Ricardo Dias

Brazil 1999, 91min.

It doesn’t matter who you have faith in – the faith itself is what matters. This statement comes from one of the characters, a mystic, in Ricardo Dias’ documentary, and is also the red thread through his film about faith in Brazil.

Brazil is 95% Catholic, but contains many different religions and different ways of practising one’s religion. In Faith we are taken on a journey through some of the Christian sects. The film starts with a religious feast in the Catholic church that attracts thousands of people, including pilgrims from far and near. The film proceeds to a small community, led by a priestess, who worship God and the saints through dance and music that lead them into a sort of trance – rituals close to what we relate with paganism.

We are taken to the church of a psychic, who gets in contact with the spirits of the dead relatives of his followers and passes on those spirits’ messages. We are taken to the “Valley of Dawn,” the home for a sect-like organization, and also to a christening held by Evangelic Baptists.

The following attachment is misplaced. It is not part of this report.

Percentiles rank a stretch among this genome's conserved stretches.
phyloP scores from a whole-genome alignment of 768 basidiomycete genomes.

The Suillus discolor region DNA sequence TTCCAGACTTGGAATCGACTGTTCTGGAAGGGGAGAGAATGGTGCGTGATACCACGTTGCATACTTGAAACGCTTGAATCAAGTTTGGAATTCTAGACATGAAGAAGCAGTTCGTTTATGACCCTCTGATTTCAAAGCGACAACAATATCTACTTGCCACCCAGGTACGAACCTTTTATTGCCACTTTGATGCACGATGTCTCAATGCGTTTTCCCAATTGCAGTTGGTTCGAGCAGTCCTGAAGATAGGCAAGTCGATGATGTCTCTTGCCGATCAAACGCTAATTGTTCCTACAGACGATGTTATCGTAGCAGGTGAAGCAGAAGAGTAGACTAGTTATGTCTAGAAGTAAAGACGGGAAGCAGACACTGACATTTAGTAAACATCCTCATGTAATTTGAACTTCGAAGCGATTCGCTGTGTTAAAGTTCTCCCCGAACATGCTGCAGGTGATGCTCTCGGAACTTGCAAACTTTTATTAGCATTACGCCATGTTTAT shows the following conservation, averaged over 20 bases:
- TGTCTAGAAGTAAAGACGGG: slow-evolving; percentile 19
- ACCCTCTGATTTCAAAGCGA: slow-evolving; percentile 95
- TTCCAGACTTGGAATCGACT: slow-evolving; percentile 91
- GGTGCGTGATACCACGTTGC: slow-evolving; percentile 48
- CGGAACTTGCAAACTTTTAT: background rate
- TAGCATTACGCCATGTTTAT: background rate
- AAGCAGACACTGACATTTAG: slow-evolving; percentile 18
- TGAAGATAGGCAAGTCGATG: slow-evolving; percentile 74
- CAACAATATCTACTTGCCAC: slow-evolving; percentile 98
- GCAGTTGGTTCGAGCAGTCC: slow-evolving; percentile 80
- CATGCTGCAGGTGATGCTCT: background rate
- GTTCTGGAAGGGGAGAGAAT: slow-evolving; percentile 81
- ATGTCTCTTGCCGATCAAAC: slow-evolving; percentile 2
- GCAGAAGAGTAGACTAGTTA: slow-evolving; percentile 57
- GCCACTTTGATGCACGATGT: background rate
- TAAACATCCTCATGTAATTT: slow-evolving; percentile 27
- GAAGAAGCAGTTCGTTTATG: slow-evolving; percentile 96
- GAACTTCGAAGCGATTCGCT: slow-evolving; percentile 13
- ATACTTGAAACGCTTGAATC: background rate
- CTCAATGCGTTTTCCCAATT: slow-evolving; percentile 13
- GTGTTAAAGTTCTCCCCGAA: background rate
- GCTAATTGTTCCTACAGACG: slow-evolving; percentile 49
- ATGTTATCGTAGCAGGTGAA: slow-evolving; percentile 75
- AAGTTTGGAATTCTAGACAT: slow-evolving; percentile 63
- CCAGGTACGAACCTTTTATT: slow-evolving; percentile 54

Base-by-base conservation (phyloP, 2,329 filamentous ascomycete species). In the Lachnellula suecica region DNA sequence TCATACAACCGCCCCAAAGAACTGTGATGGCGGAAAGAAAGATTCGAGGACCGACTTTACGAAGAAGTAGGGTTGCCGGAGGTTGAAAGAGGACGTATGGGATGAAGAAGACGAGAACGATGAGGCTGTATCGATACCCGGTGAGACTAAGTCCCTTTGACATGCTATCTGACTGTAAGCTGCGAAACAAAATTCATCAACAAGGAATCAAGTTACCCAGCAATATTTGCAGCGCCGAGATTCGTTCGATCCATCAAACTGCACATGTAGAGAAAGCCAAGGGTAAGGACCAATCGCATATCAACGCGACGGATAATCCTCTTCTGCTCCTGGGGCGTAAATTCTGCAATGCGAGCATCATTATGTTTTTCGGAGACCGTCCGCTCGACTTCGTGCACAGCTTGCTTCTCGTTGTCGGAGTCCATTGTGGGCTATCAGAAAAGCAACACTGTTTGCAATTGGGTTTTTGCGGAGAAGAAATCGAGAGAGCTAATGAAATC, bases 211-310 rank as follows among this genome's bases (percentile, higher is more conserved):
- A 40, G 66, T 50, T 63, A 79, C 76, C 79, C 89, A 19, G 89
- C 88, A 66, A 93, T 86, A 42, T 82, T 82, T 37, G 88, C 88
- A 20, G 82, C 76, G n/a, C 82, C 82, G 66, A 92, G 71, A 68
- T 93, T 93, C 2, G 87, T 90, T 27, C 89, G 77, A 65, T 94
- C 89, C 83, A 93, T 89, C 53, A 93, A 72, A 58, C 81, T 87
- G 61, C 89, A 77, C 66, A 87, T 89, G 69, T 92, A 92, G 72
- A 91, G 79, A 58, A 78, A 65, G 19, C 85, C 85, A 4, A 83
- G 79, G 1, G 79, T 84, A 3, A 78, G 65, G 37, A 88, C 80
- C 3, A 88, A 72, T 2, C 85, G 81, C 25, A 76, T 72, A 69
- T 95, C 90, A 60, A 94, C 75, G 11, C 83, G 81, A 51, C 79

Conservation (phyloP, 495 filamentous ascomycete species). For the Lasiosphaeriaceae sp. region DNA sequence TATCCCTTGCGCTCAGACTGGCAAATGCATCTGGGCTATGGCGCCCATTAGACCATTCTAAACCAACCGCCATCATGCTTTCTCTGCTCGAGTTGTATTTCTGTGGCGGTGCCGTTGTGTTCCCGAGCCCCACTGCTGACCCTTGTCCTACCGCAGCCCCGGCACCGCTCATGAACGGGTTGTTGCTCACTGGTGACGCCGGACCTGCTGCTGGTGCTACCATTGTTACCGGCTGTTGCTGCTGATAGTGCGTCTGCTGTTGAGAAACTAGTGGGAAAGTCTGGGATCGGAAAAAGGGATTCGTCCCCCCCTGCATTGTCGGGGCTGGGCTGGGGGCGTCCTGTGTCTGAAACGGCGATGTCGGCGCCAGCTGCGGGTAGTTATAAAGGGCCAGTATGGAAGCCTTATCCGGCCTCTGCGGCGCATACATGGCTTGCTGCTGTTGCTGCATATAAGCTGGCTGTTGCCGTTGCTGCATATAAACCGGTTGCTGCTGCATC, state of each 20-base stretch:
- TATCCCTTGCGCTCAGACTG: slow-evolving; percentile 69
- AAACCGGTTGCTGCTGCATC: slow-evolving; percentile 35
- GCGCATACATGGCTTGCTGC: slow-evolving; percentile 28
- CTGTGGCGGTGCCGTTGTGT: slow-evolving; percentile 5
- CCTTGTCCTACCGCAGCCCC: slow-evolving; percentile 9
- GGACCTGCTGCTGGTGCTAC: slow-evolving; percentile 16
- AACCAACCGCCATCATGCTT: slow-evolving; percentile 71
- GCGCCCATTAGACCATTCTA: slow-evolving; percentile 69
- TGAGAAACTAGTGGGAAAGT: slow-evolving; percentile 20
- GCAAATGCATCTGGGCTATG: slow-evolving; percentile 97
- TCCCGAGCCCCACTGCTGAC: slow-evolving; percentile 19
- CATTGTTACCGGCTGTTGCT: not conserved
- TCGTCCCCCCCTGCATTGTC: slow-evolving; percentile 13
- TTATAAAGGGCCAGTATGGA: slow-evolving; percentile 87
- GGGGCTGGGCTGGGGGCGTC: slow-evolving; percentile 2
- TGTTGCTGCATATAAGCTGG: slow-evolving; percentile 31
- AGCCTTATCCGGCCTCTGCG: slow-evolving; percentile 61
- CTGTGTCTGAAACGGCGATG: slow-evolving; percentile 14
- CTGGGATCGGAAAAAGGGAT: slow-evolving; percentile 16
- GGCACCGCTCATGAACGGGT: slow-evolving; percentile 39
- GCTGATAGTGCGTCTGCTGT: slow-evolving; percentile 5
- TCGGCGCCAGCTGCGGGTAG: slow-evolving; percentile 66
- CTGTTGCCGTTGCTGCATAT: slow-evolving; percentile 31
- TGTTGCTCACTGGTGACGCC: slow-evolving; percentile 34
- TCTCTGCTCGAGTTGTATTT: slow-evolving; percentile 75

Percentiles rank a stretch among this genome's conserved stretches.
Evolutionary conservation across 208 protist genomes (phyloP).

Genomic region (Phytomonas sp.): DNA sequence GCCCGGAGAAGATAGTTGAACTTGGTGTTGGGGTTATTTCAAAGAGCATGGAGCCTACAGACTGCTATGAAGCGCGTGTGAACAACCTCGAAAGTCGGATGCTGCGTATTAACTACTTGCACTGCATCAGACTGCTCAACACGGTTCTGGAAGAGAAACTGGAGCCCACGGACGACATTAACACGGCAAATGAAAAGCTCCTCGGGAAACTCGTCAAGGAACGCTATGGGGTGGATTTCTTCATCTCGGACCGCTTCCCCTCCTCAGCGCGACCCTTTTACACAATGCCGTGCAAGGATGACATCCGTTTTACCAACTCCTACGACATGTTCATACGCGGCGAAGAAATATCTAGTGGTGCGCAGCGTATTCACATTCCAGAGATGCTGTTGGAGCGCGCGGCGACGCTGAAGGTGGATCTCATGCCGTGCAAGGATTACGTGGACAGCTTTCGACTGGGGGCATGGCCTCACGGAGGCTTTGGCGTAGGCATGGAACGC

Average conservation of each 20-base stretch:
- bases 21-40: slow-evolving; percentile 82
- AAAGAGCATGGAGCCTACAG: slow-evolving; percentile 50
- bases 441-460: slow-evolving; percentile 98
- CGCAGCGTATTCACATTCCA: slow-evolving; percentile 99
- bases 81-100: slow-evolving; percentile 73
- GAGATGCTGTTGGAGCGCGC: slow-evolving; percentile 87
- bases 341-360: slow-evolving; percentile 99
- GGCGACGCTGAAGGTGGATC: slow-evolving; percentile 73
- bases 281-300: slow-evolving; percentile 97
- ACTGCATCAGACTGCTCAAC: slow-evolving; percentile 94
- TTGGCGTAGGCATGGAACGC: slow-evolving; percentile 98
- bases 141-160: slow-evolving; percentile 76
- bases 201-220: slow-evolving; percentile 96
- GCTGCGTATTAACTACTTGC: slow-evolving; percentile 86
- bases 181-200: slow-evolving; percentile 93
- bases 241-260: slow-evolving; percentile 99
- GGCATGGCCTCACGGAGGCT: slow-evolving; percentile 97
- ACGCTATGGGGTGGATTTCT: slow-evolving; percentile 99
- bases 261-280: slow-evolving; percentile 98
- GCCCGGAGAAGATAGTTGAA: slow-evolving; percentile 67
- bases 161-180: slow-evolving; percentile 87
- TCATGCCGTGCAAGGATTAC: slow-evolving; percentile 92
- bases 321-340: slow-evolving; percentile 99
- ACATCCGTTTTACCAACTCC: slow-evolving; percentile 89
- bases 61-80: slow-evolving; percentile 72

brazil-2014-world-cupFaith focuses on the ceremonies and the religious aspects. It doesn’t show the everyday life of people, but it makes clear that there is a large poor population. The relation between poverty and faith is explained by one of the characters, who says that faith is closely linked to the social state of a country. Poor people need to be closer to God to shape their lives; they need a hope that things can change for the better. In Brazil, the poor feel let down by the government and turn to the church instead. Faith doesn’t question the notion that trusting God to change your life instead of using political pressure can also be repressive. Instead of entering into that discussion, the film sticks with exploring what faith is to people.

The film alternates between wide shots of the crowds singing, praying and performing rituals, and closeups of faces, expressing deep-felt emotions. The closeups and interviews with believers create an understanding and respect for their strong faith. Most can even tell of a miracle they have personally experienced. This creates a background for understanding why they let themselves go in the mass events that border on mass hysteria.

Faith explores religious belief as a human need that cannot be reduced by science. As the mystic [?] says, nobody wants magic to be explained, it is something that we live with.





Modern Times Review